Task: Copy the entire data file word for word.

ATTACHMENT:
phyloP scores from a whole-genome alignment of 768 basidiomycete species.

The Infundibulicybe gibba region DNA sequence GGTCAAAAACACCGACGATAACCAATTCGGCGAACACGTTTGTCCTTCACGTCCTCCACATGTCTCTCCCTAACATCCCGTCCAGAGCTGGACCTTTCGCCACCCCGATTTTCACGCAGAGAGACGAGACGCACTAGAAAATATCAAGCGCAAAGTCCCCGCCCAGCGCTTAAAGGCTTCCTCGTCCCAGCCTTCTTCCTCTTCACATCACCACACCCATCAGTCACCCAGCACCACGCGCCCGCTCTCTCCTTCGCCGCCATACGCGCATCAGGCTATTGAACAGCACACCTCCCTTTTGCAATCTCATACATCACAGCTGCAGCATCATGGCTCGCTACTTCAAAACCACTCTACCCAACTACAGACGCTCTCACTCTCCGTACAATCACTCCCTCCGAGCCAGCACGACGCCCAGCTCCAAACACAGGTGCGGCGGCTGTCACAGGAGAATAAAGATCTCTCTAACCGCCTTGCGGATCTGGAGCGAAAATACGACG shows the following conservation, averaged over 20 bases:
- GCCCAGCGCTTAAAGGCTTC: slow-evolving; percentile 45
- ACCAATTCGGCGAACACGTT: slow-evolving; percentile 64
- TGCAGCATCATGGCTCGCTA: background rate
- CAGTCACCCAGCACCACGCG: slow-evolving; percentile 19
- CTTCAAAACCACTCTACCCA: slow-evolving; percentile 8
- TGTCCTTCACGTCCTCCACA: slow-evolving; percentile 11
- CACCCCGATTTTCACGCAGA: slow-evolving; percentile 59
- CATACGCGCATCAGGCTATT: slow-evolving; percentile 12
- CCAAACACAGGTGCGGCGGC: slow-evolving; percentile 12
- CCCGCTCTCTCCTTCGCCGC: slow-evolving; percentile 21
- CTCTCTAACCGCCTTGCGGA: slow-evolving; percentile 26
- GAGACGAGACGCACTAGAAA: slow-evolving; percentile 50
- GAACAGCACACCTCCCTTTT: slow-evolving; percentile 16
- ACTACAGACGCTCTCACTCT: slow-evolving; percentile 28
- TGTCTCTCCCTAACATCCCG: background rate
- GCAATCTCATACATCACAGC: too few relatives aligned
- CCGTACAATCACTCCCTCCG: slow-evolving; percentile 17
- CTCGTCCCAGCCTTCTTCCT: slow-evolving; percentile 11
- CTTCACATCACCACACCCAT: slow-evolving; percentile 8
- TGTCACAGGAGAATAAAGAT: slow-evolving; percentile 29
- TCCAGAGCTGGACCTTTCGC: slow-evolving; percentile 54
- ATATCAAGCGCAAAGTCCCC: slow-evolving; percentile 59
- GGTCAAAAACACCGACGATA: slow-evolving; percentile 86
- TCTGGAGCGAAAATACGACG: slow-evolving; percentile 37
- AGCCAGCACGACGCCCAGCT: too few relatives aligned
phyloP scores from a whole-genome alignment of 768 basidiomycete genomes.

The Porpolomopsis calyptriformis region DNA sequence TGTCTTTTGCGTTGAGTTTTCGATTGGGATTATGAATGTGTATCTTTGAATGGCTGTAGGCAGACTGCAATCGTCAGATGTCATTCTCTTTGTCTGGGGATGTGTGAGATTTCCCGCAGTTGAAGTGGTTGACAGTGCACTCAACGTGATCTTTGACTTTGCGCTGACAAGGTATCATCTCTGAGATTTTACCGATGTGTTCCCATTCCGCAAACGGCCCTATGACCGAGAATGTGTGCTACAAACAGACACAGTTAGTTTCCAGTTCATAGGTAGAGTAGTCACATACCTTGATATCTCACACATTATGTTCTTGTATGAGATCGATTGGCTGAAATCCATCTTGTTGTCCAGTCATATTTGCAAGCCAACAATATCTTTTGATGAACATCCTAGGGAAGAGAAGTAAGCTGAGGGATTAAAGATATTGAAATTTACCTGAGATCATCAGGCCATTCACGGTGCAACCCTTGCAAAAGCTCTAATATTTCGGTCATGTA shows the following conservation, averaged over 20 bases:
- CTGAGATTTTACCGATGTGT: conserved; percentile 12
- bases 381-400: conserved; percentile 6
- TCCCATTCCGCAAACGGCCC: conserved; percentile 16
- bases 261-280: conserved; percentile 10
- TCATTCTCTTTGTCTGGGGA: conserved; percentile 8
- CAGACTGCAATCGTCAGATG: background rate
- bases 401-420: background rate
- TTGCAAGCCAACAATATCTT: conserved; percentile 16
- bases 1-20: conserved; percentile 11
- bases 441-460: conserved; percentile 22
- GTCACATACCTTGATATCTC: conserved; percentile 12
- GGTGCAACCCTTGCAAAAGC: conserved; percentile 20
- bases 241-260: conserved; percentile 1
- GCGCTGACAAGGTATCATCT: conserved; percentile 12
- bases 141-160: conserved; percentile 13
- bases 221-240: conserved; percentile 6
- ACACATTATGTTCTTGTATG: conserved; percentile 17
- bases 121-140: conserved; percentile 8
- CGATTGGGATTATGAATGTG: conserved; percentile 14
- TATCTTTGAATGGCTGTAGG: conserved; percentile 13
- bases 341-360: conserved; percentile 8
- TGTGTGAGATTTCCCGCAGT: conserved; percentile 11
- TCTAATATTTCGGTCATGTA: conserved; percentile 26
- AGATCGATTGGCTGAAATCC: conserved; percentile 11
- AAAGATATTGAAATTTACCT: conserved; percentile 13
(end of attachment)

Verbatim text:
phyloP scores from a whole-genome alignment of 768 basidiomycete species.

The Infundibulicybe gibba region DNA sequence GGTCAAAAACACCGACGATAACCAATTCGGCGAACACGTTTGTCCTTCACGTCCTCCACATGTCTCTCCCTAACATCCCGTCCAGAGCTGGACCTTTCGCCACCCCGATTTTCACGCAGAGAGACGAGACGCACTAGAAAATATCAAGCGCAAAGTCCCCGCCCAGCGCTTAAAGGCTTCCTCGTCCCAGCCTTCTTCCTCTTCACATCACCACACCCATCAGTCACCCAGCACCACGCGCCCGCTCTCTCCTTCGCCGCCATACGCGCATCAGGCTATTGAACAGCACACCTCCCTTTTGCAATCTCATACATCACAGCTGCAGCATCATGGCTCGCTACTTCAAAACCACTCTACCCAACTACAGACGCTCTCACTCTCCGTACAATCACTCCCTCCGAGCCAGCACGACGCCCAGCTCCAAACACAGGTGCGGCGGCTGTCACAGGAGAATAAAGATCTCTCTAACCGCCTTGCGGATCTGGAGCGAAAATACGACG shows the following conservation, averaged over 20 bases:
- GCCCAGCGCTTAAAGGCTTC: slow-evolving; percentile 45
- ACCAATTCGGCGAACACGTT: slow-evolving; percentile 64
- TGCAGCATCATGGCTCGCTA: background rate
- CAGTCACCCAGCACCACGCG: slow-evolving; percentile 19
- CTTCAAAACCACTCTACCCA: slow-evolving; percentile 8
- TGTCCTTCACGTCCTCCACA: slow-evolving; percentile 11
- CACCCCGATTTTCACGCAGA: slow-evolving; percentile 59
- CATACGCGCATCAGGCTATT: slow-evolving; percentile 12
- CCAAACACAGGTGCGGCGGC: slow-evolving; percentile 12
- CCCGCTCTCTCCTTCGCCGC: slow-evolving; percentile 21
- CTCTCTAACCGCCTTGCGGA: slow-evolving; percentile 26
- GAGACGAGACGCACTAGAAA: slow-evolving; percentile 50
- GAACAGCACACCTCCCTTTT: slow-evolving; percentile 16
- ACTACAGACGCTCTCACTCT: slow-evolving; percentile 28
- TGTCTCTCCCTAACATCCCG: background rate
- GCAATCTCATACATCACAGC: too few relatives aligned
- CCGTACAATCACTCCCTCCG: slow-evolving; percentile 17
- CTCGTCCCAGCCTTCTTCCT: slow-evolving; percentile 11
- CTTCACATCACCACACCCAT: slow-evolving; percentile 8
- TGTCACAGGAGAATAAAGAT: slow-evolving; percentile 29
- TCCAGAGCTGGACCTTTCGC: slow-evolving; percentile 54
- ATATCAAGCGCAAAGTCCCC: slow-evolving; percentile 59
- GGTCAAAAACACCGACGATA: slow-evolving; percentile 86
- TCTGGAGCGAAAATACGACG: slow-evolving; percentile 37
- AGCCAGCACGACGCCCAGCT: too few relatives aligned
phyloP scores from a whole-genome alignment of 768 basidiomycete genomes.

The Porpolomopsis calyptriformis region DNA sequence TGTCTTTTGCGTTGAGTTTTCGATTGGGATTATGAATGTGTATCTTTGAATGGCTGTAGGCAGACTGCAATCGTCAGATGTCATTCTCTTTGTCTGGGGATGTGTGAGATTTCCCGCAGTTGAAGTGGTTGACAGTGCACTCAACGTGATCTTTGACTTTGCGCTGACAAGGTATCATCTCTGAGATTTTACCGATGTGTTCCCATTCCGCAAACGGCCCTATGACCGAGAATGTGTGCTACAAACAGACACAGTTAGTTTCCAGTTCATAGGTAGAGTAGTCACATACCTTGATATCTCACACATTATGTTCTTGTATGAGATCGATTGGCTGAAATCCATCTTGTTGTCCAGTCATATTTGCAAGCCAACAATATCTTTTGATGAACATCCTAGGGAAGAGAAGTAAGCTGAGGGATTAAAGATATTGAAATTTACCTGAGATCATCAGGCCATTCACGGTGCAACCCTTGCAAAAGCTCTAATATTTCGGTCATGTA shows the following conservation, averaged over 20 bases:
- CTGAGATTTTACCGATGTGT: conserved; percentile 12
- bases 381-400: conserved; percentile 6
- TCCCATTCCGCAAACGGCCC: conserved; percentile 16
- bases 261-280: conserved; percentile 10
- TCATTCTCTTTGTCTGGGGA: conserved; percentile 8
- CAGACTGCAATCGTCAGATG: background rate
- bases 401-420: background rate
- TTGCAAGCCAACAATATCTT: conserved; percentile 16
- bases 1-20: conserved; percentile 11
- bases 441-460: conserved; percentile 22
- GTCACATACCTTGATATCTC: conserved; percentile 12
- GGTGCAACCCTTGCAAAAGC: conserved; percentile 20
- bases 241-260: conserved; percentile 1
- GCGCTGACAAGGTATCATCT: conserved; percentile 12
- bases 141-160: conserved; percentile 13
- bases 221-240: conserved; percentile 6
- ACACATTATGTTCTTGTATG: conserved; percentile 17
- bases 121-140: conserved; percentile 8
- CGATTGGGATTATGAATGTG: conserved; percentile 14
- TATCTTTGAATGGCTGTAGG: conserved; percentile 13
- bases 341-360: conserved; percentile 8
- TGTGTGAGATTTCCCGCAGT: conserved; percentile 11
- TCTAATATTTCGGTCATGTA: conserved; percentile 26
- AGATCGATTGGCTGAAATCC: conserved; percentile 11
- AAAGATATTGAAATTTACCT: conserved; percentile 13